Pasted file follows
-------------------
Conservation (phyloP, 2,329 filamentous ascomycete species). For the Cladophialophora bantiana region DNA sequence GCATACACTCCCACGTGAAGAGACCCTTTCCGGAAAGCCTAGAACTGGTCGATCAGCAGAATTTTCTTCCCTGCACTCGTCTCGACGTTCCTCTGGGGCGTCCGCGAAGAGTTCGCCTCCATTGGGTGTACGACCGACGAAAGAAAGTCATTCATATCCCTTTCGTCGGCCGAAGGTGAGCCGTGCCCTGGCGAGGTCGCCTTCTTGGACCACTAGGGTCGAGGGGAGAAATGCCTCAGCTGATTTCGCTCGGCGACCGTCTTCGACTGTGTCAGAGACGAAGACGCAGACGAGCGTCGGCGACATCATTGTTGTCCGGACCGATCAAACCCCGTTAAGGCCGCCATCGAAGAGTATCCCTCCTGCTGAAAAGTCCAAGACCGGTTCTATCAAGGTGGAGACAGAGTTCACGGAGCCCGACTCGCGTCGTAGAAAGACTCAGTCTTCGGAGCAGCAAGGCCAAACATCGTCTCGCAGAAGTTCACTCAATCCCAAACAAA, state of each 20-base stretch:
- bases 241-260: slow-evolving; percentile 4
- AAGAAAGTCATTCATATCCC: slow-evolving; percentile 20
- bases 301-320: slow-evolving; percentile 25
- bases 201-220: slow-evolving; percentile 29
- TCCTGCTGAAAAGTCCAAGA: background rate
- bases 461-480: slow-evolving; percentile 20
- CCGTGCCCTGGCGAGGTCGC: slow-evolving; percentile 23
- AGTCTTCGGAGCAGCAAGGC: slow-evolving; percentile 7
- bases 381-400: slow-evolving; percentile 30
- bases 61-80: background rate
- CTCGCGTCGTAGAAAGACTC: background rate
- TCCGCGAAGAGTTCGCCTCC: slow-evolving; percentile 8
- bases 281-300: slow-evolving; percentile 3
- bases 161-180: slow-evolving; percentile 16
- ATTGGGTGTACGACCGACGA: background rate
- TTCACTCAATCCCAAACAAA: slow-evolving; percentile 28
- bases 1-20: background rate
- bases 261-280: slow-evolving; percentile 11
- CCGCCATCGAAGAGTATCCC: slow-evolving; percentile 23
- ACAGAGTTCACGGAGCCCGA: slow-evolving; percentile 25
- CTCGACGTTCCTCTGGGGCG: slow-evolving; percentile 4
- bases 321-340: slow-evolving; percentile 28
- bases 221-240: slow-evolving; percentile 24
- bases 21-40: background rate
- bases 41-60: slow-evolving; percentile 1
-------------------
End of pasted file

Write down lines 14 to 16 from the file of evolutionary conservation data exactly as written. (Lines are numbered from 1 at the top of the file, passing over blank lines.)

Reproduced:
- bases 281-300: slow-evolving; percentile 3
- bases 161-180: slow-evolving; percentile 16
- ATTGGGTGTACGACCGACGA: background rate